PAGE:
Let's step back to China, shall we? I scarcely know where to start there either, but here's the summary of what we hit: Forbidden City, Wangfujing shopping street and snack street, Lama Temple, Pearl Market, Mao's mausoleum in Tiananmen Square, several Excellent restaurants, and the Great Wall at Mutianyu.
Oh, what the hell, let's start with the food. We didn't do so well the first day—as a matter of fact, we barely ate, as I recall, snacking on a few buns for lunch and getting some soup dumplings in a mall food court for dinner. The second day, we did much better. We thoroughly pigged out on the best dim sum I've ever had at Crystal Jade restaurant in one of the malls on Wangfujing. It was a pretty ritzy restaurant, pricey by Chinese standards, but worth every penny. Excellent service, very little English, leading to a hilarious pantomime when my friend wanted hot sauce.
In the evening, we hit the famous Li Qun roast duck restaurant, to which Mao supposedly used to send his driver to pick up a bird or two. More hilarity here. Guidebooks and maps gave us a general idea of where it was. I paused at a newspaper kiosk to ask the young proprietor if we were on the right track by eloquently handing him the card on which our concierge had written the name. “Ah, Li Qun,” he said thoughtfully. I nodded eagerly. He thought hard and added, “Duck.” I nodded again. He pointed straight, then right.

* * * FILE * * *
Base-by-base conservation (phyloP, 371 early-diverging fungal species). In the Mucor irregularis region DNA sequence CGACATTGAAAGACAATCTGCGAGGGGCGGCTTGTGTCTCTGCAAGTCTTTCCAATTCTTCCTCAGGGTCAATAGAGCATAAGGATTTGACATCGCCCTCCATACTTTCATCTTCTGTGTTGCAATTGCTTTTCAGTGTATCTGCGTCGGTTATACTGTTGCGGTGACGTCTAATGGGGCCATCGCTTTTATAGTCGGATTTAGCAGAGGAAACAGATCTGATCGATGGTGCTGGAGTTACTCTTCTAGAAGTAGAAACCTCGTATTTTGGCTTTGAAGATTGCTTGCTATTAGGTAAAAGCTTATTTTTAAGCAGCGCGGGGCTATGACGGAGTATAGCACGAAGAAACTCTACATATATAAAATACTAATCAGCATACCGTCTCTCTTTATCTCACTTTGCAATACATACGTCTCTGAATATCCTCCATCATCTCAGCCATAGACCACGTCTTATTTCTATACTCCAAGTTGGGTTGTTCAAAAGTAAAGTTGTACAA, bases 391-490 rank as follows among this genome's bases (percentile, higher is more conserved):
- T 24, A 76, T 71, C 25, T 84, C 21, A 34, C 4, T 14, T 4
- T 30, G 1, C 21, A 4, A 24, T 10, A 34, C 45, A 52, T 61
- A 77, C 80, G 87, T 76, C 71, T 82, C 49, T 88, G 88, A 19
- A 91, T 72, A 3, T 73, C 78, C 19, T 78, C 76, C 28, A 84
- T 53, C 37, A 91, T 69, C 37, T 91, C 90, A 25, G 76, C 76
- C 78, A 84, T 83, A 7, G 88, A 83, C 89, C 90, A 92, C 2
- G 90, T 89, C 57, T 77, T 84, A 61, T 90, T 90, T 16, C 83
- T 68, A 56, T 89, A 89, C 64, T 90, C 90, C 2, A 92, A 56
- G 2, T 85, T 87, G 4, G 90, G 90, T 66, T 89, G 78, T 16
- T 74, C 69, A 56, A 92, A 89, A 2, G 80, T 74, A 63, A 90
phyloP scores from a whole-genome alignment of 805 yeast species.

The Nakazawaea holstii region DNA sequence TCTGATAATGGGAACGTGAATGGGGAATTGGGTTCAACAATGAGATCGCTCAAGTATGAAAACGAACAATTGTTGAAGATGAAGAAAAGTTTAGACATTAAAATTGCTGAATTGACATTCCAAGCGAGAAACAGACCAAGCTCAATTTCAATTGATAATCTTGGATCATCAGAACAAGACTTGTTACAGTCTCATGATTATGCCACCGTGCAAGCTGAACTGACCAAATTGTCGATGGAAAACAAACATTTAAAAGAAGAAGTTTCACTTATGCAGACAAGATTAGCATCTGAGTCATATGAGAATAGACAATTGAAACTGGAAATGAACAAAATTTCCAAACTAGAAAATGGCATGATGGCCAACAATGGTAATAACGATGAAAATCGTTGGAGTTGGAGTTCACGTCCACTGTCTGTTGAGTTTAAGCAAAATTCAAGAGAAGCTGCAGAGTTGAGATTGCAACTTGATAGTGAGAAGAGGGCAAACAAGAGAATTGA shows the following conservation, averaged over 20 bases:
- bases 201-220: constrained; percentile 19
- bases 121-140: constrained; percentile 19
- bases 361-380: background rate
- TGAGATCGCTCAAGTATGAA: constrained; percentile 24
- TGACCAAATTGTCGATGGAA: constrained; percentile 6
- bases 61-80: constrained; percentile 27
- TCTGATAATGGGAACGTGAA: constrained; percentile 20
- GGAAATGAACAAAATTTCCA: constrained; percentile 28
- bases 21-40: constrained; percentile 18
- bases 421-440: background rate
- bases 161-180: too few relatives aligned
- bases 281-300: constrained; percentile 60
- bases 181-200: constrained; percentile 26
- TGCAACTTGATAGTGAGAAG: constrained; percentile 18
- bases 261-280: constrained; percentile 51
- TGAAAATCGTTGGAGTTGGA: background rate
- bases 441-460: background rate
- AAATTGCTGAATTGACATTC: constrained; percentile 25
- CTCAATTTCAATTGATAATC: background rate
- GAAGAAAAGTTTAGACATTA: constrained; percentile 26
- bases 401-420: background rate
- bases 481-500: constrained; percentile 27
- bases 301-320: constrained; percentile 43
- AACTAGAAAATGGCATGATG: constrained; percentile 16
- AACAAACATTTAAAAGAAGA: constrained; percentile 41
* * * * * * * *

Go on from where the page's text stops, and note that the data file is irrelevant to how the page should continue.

We knew we were on the right track when we were accosted by an enterprising bike taxi driver, but we waved him away and kept walking. Empty taxis going past us gave me hope, and sure enough the restaurant was right there. My friend remarked on what an ass she'd have felt like if we'd taken the ricksha! Though very, very famous, the place is still an unassuming hole in the wall and none too nice, but more importantly, I've never had such duck in my life. I don't like duck in the U.S. – it's too oily and gamy for me – but this slow woodroasted duck drips the fat out, leaving a tender, flavorful white meat that you roll up with cucumbers and scallions (not me) in little mu shu, dip in the special sauce (some kind of fermented bean base, I think) and eat till you feel like exploding. When we got there, only Chinese customers were around, but some Americans trickled in as real dinnertime approached. When we left, we nearly split our already-splitting sides with laughter; as you exit, on the whitewashed wall ahead of you is stenciled a little cartoon duck and the words “DUCK OK.” I wish I'd taken a picture.
On our last day, we came back from the Wall close to ravenous, and hit one of the oldest Chinese Muslim restaurants in town, Dong Lai Shun, conveniently right on Wangfujing. We had classic hot pot, which we filled with noodles, potatoes, pea shoots, mutton, and scallops, and chased with their delicious little sesame bread cakes. For the record, scallops suck in hot pot – fishing them out is much too hard.
Then it was off to the conference, where food was abundant but not nearly so good, of course. But those two days were ones for the books, for sure.